C.C. Sabathia Arguably the best pitcher in baseball.
Ben Sheets Utterly dominant when healthy. When healthy is the key.
Livan Hernandez Kind of a joke these days, but once a very effective pitcher.
Brad Penny Largely healthy, largely effective. One time 4 win pitcher, three time 3 win pitcher, and 1 time 2 win pitcher in 7 seasons.
Josh Beckett In his 8 seasons, Beckett has proven to be one of the best starers in baseball. His great stuff, when on, is nearly unhittable; as evidenced by his frequent playoff heroics.
Kerry Wood Dominant at the beginning then oft-injured. After a succesful campaign as a closer we'll see where it leads him.
Matt Clement Solid starter with one great year, but a line-drive to the face seems to have done him in.
Mark Prior Utterly dominant to start his career. We all know the rest.
Carl Pavano Pitched 200 innings twice (effectively) before the yanks threw a ton of money at him to sit at home with Alissa Milano.
Scott Kazmir YAY! Hopefully avoids injury bug.
Kris Benson Hot wife. Decent starter.
Felix Hernandez One of the most highly tauted young pitchers in the game today. He uses his electric stuff effectively and has been worth 14.1 wins before his 23rd birthday.
Jose Contreras 32 YO prospect number 6 prospect. The ageless wonder.
Francisco Rodriguez One of the most dominant relievers in recent memory. Set the saves record last year and got paid.
Paul Wilson Journeyman starter who has had a couple of successful years (one as a Devil Ray), but he never fulfilled his draft or prospect status.
John Patterson Showed glimpses before injury derailed his career.
Alan Benes One good season followed by injuries. 70 career starts, 115 games, 4.47 FIP.
Juan Cruz Decent minor-league starter turned decent minor league reliever. Career FIP of 4.13 primarily as a reliever with a few spot-starts mixed in.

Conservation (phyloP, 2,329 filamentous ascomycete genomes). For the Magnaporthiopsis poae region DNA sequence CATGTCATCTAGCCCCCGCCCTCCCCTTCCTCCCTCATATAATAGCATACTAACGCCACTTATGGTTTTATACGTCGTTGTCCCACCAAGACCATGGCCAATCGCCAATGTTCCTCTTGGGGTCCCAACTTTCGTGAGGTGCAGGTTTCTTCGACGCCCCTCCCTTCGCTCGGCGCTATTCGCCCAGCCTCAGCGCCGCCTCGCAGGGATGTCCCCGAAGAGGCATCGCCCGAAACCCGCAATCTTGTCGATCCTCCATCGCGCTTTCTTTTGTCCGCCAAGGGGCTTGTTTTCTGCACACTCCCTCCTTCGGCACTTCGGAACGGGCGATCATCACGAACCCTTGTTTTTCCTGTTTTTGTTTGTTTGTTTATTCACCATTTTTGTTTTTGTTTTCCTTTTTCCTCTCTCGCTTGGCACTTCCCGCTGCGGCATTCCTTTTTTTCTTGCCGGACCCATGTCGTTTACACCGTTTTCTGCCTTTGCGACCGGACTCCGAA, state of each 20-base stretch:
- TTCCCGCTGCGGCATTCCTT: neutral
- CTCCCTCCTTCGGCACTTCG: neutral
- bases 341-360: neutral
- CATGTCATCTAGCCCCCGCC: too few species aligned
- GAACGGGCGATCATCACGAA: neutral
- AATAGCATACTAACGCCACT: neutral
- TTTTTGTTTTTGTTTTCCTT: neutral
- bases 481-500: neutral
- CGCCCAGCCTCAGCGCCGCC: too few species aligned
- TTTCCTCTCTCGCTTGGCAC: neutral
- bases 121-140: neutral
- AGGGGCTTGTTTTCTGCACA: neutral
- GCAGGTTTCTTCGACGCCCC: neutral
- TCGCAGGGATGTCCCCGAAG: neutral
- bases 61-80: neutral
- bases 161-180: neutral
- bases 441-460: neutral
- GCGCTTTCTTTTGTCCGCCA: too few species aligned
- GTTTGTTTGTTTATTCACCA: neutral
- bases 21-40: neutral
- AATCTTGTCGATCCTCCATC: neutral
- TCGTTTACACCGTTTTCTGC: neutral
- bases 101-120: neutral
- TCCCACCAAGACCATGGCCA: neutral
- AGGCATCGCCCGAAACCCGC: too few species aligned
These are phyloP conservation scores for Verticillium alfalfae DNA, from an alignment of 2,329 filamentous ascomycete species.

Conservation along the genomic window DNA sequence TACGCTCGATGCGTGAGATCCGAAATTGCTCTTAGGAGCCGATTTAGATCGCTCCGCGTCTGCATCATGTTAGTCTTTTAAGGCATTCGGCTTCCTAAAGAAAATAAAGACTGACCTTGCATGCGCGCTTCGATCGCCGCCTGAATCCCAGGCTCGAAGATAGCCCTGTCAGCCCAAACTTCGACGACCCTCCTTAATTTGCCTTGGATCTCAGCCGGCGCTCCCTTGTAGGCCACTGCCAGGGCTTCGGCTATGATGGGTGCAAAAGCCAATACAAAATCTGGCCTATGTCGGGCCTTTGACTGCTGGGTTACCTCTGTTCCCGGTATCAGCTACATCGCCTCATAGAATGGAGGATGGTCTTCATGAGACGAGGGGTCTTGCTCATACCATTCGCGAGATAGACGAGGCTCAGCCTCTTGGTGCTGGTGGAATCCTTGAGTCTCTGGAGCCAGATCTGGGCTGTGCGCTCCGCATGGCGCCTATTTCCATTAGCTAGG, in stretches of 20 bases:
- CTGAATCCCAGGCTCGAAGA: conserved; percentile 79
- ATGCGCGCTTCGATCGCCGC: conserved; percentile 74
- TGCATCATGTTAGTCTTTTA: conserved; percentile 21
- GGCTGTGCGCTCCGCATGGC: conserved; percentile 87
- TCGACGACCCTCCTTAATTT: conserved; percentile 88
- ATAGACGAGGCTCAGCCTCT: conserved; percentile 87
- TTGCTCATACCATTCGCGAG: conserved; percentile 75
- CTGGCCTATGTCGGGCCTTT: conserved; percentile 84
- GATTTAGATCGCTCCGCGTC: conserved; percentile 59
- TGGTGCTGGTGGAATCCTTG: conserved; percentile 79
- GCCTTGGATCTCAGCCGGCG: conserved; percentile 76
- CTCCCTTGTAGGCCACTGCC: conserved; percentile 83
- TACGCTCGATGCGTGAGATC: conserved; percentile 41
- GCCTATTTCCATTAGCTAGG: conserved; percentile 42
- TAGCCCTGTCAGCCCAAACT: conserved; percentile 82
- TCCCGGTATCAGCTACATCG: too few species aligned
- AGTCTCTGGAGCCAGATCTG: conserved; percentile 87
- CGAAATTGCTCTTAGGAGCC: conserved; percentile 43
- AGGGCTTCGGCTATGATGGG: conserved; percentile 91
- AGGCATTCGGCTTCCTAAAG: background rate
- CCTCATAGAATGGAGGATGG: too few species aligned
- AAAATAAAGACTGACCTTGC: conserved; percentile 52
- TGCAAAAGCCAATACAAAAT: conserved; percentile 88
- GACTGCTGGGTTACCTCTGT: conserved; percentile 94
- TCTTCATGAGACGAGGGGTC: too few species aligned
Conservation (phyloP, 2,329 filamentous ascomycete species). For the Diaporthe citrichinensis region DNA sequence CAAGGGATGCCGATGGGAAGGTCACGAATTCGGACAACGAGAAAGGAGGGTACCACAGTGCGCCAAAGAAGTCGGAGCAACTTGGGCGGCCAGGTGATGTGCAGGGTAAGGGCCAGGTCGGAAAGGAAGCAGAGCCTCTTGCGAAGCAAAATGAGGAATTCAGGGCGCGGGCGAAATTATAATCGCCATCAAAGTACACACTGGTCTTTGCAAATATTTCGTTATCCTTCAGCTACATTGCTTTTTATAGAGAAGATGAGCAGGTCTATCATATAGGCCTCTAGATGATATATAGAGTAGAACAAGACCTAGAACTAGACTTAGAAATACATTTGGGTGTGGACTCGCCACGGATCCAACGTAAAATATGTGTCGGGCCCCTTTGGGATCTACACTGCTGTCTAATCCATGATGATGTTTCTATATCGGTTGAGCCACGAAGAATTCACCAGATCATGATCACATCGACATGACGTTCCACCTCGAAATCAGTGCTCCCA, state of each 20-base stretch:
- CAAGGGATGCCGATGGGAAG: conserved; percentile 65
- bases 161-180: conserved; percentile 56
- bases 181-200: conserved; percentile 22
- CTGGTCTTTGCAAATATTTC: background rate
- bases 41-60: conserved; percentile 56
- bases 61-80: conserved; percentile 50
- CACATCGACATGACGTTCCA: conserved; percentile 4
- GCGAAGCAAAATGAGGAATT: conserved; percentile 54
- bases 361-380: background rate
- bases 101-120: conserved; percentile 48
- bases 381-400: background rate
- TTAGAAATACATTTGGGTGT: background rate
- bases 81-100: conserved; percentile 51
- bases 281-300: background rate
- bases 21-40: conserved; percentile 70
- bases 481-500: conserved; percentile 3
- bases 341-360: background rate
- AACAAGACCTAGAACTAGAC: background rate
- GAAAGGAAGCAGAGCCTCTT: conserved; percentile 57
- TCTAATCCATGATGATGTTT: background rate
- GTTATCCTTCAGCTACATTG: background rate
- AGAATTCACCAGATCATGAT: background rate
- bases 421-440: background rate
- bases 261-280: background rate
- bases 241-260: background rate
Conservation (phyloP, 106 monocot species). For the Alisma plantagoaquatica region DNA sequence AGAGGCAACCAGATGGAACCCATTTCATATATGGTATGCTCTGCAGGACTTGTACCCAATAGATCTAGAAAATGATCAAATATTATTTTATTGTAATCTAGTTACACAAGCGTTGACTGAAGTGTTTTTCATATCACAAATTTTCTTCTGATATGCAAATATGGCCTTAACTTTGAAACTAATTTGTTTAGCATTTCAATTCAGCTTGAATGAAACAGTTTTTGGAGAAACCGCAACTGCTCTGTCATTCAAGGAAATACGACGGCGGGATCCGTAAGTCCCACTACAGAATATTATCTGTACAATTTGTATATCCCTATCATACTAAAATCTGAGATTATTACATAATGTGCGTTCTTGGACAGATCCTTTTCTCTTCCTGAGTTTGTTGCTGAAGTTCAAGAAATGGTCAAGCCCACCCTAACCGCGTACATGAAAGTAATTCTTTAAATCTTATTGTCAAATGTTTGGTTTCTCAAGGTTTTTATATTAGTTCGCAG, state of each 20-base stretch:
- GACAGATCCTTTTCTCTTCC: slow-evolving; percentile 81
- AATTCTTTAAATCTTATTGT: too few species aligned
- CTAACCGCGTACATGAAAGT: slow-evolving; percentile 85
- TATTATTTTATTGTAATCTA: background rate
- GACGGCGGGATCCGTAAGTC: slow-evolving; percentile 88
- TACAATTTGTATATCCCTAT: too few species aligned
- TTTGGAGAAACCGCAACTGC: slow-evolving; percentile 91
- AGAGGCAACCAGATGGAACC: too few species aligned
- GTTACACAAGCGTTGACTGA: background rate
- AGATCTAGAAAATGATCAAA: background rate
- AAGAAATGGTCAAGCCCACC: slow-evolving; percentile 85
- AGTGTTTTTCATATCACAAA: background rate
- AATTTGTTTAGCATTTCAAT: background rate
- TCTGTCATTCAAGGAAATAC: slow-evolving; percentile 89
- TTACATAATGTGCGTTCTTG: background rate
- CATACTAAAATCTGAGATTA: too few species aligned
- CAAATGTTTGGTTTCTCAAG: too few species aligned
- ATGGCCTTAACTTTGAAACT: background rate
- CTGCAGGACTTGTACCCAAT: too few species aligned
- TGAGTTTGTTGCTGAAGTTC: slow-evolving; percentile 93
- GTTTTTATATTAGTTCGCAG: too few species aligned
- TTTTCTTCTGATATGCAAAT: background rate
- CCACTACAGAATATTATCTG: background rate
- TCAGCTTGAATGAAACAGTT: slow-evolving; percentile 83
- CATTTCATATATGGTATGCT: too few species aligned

Gavin Floyd Traded with Gio Gonzalez to the Phillies for Freddy Garcia. Finally started to make some strides this year in an Edwin Jackson sort of way.
Rick Ankiel Ankiel is one of the stranger cases in recent memory. A pitcher with great stuff who had some success at the major league level, Ankiel could not find the strike-zone. In his career in the bigs he had 4.8 BB/9. He's now a big-league RF with some potential.
Edwin Jackson No need to rehash this…
Jon Rauch Never cut it as a starter. Has been a pretty good reliever, but he's only been worth more than a win once.
Bruce Chen Another journeyman, although Chen only made more than 30 starts once. Swing-starter who rarely posted a FIP under 5.
Jesse Foppert One bad year as a starter.
Matt White Never threw a pitch in the bigs. Ugh.
Ryan Anderson Check out the USS Mariner piece. He gets a few shout-outs. Never made a big-league pitch.
Greg Miller Last year in AAA, he posted a 7.71 ERA and 2.22 WHIP in 53.5 relief innings. Injuries.

 This chart shows the breakdown by WAR:


As you can see, even among the top 10 pitching prospects very few turn out to be what is expected. It is as likely that they have 0 career WAR as becoming a star. Of the 26 prospects that reached the top 10, more recorded less than 5 WAR than recorded more than 15 WAR.